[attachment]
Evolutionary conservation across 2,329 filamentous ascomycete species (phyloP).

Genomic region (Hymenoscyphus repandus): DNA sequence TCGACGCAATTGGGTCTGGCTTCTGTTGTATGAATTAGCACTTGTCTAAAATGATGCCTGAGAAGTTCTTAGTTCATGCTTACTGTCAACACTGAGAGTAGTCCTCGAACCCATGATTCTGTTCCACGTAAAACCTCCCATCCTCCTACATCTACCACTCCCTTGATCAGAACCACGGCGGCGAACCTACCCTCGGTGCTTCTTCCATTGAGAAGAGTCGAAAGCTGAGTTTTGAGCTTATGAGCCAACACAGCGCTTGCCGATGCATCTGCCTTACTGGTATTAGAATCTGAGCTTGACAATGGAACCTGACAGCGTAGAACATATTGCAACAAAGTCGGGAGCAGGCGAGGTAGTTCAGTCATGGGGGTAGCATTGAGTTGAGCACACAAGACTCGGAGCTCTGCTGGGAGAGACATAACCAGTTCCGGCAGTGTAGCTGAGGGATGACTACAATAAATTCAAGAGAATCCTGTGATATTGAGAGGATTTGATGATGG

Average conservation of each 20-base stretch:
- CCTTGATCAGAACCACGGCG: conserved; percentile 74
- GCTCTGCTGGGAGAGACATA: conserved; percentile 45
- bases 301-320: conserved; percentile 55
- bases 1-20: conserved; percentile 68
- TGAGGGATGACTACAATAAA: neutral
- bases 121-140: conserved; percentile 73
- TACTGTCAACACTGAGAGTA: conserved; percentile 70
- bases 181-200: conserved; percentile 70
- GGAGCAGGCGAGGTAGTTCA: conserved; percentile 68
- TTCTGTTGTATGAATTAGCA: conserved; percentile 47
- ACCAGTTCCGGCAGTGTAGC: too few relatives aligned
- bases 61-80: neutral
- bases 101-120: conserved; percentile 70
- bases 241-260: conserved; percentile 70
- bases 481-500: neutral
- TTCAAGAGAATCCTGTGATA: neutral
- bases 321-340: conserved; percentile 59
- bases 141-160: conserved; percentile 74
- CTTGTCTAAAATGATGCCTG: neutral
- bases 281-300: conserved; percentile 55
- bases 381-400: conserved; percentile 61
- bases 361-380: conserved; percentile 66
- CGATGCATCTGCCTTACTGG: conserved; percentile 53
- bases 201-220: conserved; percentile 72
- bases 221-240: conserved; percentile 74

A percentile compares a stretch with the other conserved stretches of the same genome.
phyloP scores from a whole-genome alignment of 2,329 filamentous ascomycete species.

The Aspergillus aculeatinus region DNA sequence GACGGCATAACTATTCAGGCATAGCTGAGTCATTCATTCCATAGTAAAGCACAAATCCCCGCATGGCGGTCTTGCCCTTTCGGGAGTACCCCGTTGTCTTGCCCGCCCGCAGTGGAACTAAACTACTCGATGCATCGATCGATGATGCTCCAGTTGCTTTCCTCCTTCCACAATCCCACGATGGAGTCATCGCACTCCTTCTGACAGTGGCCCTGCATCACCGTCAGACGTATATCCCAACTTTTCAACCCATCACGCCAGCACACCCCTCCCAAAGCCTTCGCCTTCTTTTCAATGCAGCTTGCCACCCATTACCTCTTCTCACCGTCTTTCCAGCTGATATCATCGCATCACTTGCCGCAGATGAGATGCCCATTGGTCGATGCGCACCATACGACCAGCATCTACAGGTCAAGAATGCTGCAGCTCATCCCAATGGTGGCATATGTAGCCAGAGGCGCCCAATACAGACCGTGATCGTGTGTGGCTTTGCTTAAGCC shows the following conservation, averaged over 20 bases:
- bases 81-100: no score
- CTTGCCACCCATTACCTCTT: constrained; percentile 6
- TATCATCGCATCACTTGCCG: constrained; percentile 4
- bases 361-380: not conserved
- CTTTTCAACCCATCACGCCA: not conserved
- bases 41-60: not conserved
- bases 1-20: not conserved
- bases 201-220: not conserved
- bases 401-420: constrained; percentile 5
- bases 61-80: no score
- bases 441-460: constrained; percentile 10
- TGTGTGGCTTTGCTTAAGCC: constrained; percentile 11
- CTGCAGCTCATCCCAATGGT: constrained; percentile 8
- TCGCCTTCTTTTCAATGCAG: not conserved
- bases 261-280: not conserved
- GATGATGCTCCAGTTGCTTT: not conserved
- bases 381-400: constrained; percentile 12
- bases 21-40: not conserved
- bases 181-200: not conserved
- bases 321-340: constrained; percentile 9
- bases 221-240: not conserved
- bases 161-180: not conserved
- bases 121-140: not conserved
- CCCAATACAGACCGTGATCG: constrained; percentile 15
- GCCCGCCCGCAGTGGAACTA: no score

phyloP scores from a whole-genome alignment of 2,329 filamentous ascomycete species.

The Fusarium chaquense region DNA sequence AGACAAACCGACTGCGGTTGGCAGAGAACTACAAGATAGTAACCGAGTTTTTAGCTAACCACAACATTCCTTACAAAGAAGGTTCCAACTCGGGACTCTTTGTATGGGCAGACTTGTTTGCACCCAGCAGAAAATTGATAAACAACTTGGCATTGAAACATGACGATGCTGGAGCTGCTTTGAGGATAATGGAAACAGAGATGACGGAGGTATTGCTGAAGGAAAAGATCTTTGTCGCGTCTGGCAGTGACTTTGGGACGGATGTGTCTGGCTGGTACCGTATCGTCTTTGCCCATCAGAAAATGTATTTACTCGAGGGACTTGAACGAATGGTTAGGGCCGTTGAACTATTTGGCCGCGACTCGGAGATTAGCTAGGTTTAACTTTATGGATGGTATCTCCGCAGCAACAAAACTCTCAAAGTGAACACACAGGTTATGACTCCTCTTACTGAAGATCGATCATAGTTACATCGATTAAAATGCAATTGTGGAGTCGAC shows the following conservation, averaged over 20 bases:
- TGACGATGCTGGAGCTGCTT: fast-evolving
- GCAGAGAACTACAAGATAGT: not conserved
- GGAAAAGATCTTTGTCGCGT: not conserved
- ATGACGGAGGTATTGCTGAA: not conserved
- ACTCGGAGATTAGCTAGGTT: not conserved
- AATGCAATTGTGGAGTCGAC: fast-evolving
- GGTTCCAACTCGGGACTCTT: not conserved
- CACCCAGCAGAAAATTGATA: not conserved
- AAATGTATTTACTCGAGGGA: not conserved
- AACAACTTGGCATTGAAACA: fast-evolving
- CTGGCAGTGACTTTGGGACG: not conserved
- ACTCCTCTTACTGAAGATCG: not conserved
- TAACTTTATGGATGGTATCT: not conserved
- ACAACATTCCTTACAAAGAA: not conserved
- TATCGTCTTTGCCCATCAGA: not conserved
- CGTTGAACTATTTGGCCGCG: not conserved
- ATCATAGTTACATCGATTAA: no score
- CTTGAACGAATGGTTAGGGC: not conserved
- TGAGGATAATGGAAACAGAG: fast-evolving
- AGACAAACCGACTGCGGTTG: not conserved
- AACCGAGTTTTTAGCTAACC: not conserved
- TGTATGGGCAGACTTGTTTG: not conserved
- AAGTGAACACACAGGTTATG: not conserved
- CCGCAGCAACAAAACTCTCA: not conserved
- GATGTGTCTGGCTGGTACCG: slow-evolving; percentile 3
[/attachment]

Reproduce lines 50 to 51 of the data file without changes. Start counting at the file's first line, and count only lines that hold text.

- bases 181-200: not conserved
- bases 321-340: constrained; percentile 9